11 June 2007

This day in history: 11 Jun

1429: The Battle of Jargeau - Joan of Arc's first offensive battle - began. It ended the next day in a French victory.

1509: King Henry VIII of England and his first wife, Catherine of Aragon, were married.

1727: George II became King of Great Britain on the death of his father, George I.

1776: The Continental Congress appointed Thomas Jefferson (Virginia), John Adams (Massachusetts), Benjamin Franklin (Pennsylvania), Roger Sherman (Connecticut), and Robert Livingston (New York) to a committee to draft a declaration of independence.

1864: The Battle of Trevilian Station, the largest all-cavalry battle of the Civil War, began when Major General Philip Sheridan, striking at the Virginia Central Railroad, was intercepted by two divisions under Major Generals Wade Hampton and Fitzhugh Lee. At one point during the day, a Union artillery battery was firing at the 10th New York Cavalry Regiment; Sergeant Major H E Farnsworth crossed a ridge, swept by the fire of both armies, in plain view to deliver a message to the battery. The battle ended the following day in a Confederate victory. Farnsworth and three other men were awarded the Medal of Honor.*

1871: After being rebuffed during their efforts to inquire into the fate of merchant ship General Sherman, American forces attacked the Korean forts on Ganghwa Island, near Inchon. Six sailors and five Marines from USS Colorado, USS Benicia and USS Alaska were awarded the Medal of Honor for their actions during the attack.

1901: The Cook Islands, a British protectorate since 1888, were annexed by New Zealand.

1940: The day after Italy declared war on the Allies was a busy day in the air. The first air raid against Malta - 35 Savoia Marchetti SM79 Sparviero bombers, flying from Sicily with an escort of 21 Macchi MC200 Saetta fighters - was launched against the RAF airfield at Hal Far, the Naval dockyards at Valetta, and the RAF seaplane base at Kalafrana. The only fighters available in Malta were six Gloster Sea Gladiators; three of them took off and, despite the odds, attacked. No aircraft were lost by either side, though one SM79 was damaged.
The first air raid against Italy was conducted by 36 Armstrong Whitworth Whitley bombers from No 10, 51, 77 and 102 Squadrons. 23 were unable to get past the Alps, due to bad weather, and two crashed in France, but nine bombed Turin and two bombed Genoa.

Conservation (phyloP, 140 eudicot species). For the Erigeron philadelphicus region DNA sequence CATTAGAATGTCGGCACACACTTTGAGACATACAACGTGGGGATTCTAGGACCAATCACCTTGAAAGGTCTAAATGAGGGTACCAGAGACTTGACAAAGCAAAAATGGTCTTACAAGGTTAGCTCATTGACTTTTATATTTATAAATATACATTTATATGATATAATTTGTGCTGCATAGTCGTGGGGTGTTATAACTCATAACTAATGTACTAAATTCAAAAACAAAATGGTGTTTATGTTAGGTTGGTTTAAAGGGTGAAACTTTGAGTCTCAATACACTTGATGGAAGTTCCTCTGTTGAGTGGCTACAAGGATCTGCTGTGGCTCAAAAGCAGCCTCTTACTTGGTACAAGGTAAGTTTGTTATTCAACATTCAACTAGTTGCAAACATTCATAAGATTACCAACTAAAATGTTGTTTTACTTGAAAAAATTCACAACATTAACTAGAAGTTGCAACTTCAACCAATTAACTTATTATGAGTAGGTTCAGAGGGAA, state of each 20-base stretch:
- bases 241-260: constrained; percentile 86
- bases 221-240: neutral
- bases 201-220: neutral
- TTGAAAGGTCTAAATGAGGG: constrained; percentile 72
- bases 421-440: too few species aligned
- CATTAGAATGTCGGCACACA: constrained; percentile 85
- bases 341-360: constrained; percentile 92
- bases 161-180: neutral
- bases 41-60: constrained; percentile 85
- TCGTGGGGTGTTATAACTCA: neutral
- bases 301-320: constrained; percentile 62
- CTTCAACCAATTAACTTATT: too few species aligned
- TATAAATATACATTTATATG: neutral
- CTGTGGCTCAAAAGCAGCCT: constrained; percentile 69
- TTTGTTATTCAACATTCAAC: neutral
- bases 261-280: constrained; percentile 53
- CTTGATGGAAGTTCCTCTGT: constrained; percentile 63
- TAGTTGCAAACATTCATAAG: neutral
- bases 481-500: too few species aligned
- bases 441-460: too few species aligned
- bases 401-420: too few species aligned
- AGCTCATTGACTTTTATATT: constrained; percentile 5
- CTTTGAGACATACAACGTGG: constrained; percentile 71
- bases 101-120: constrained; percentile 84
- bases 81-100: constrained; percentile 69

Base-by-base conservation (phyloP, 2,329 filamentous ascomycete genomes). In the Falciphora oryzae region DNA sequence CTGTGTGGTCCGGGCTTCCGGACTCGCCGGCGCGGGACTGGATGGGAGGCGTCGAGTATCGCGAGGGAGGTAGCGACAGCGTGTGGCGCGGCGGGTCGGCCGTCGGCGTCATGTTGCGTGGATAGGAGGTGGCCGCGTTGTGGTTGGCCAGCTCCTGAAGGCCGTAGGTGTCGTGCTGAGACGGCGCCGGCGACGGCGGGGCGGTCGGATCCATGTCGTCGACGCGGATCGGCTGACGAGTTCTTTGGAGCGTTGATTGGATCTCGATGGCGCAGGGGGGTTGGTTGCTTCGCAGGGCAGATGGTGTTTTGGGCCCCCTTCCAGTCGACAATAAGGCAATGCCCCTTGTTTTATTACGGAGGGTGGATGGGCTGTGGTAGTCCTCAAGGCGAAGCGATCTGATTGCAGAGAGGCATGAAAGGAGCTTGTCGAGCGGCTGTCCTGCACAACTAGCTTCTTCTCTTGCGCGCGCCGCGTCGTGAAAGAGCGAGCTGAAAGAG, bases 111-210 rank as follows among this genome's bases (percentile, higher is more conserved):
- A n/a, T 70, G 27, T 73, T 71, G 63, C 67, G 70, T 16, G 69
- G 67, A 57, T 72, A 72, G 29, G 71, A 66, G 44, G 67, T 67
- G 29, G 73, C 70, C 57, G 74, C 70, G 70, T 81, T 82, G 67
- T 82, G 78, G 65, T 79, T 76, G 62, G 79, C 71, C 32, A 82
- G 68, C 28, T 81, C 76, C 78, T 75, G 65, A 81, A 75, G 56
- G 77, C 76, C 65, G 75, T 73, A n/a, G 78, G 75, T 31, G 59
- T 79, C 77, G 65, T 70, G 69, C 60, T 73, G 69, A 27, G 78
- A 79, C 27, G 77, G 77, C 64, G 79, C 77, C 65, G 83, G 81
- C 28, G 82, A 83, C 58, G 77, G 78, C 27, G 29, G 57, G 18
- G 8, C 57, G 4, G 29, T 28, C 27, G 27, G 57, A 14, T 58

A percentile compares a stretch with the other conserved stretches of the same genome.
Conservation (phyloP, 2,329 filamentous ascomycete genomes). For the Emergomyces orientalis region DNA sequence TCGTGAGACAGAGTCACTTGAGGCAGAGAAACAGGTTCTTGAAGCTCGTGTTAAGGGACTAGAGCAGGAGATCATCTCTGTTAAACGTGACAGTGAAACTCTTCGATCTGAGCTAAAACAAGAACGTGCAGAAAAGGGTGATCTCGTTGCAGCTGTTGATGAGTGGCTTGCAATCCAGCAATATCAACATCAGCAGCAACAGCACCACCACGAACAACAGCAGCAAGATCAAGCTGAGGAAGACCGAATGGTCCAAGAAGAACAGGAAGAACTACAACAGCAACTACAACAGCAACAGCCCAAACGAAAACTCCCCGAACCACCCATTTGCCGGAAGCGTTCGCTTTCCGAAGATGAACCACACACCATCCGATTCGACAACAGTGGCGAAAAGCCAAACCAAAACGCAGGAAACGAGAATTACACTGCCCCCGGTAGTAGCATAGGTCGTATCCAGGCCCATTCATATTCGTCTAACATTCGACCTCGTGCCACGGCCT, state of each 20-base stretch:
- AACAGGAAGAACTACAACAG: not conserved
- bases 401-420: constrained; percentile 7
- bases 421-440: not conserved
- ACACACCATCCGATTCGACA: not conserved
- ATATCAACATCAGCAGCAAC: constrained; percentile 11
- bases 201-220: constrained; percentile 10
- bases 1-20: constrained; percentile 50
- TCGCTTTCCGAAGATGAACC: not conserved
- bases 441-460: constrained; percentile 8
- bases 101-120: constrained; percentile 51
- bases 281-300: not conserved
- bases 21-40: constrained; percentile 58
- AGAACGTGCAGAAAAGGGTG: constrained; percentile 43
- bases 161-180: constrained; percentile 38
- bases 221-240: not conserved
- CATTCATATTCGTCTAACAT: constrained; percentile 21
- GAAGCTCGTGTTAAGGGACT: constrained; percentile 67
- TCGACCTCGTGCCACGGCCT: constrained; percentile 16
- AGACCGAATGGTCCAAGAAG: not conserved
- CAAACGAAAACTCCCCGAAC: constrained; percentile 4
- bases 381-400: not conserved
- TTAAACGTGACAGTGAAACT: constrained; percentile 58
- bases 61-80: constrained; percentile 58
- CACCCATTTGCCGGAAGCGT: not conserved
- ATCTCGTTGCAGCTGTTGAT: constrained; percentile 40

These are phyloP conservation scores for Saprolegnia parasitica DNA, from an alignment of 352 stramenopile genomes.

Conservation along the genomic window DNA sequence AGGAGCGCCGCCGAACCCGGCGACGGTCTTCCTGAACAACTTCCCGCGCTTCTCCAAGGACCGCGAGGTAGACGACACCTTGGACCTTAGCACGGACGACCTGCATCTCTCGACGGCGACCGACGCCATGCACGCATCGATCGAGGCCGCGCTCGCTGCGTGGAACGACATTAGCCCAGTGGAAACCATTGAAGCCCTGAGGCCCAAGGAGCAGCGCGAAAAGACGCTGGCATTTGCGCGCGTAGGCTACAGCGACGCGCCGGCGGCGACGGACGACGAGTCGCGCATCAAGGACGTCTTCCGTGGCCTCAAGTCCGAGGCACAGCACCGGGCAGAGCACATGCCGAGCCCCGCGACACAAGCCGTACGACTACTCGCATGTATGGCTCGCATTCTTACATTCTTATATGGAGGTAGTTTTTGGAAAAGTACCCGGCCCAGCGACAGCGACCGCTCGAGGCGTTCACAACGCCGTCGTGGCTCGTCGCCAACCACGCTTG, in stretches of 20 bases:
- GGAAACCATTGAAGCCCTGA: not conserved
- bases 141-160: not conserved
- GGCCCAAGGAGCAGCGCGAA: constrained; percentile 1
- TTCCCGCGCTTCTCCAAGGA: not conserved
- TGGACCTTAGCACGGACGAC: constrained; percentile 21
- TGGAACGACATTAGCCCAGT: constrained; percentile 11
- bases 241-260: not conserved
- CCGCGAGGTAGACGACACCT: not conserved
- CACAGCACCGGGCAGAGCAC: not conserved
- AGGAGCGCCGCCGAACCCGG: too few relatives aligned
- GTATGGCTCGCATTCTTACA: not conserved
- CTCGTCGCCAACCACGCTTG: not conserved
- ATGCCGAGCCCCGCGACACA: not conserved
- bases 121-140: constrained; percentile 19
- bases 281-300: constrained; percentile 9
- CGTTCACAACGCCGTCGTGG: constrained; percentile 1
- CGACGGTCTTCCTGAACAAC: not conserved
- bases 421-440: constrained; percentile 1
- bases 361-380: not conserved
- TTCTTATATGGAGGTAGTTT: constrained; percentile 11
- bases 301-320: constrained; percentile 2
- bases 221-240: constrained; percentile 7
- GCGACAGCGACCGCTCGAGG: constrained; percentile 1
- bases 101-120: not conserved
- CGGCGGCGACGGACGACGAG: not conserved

And 26 Bristol Blenheim bombers from No 44, 55 and 113 Squadrons, operating from Egypt, attack the Italian airfield at El Adem, Libya.

1955: Pierre Levegh's Mercedes-Benz 300 SLR collided with Lance Macklin's Austin-Healey 100 at Le Mans. 82 people were killed and at least 100 injured after Levegh's car flew off the track and sprayed parts across the spectators.

1962: Frank Morris, John Anglin and Clarence Anglin became the only prisoners to successfully escape from the prison on Alcatraz Island, though it is believed they probably drowned in San Francisco Bay.

1963: Buddhist monk Thich Quang Duc, protesting the lack of religious freedom in South Vietnam, burned himself with gasoline in a busy Saigon intersection.

1970: After being appointed on May 15, Anna Mae Hays, Army Nurse Corps, and Elizabeth P. Hoisington, Women's Army Corps, were officially promoted to brigadier general, becoming the first females to reach that rank in the US Army.

2001: Timothy McVeigh was executed for his role in the Oklahoma City bombing.

2002: The US House of Representatives acknowledged Antonio Meucci as the first inventor of the telephone.

2004: The Cassini-Huygens probe made its closest flyby (about 1285 miles) of Saturn's moon Phoebe.

In addition to George I (1660–1727), Thich Quang Duc (1897-1963) and McVeigh (1968-2001), Sir John Franklin FRGS (1786–1847), Klemens Wenzel F├╝rst von Metternich (1773–1859), Robert E Howard (1906–1936), Dan Beard (1850–1941), John Wayne (1907–1979), Karen Ann Quinlan (1954–1985), Chesley Bonestell (1888–1986), DeForest Kelley (1920–1999) and David Brinkley (1920–2003) died on this date.

And happy birthday to Anne Neville (1456–1485), Dr Joseph Warren (1741–1775), John Constable (1776–1837), Richard Strauss (1864–1949), Jacques-Yves Cousteau (1910–1997), Richard Todd (1919-TBD), Gene Wilder (1933-TBD) and Jud Strunk (1936-1981).


* Two more men were awarded the Medal of Honor for their actions during the second day of the battle.

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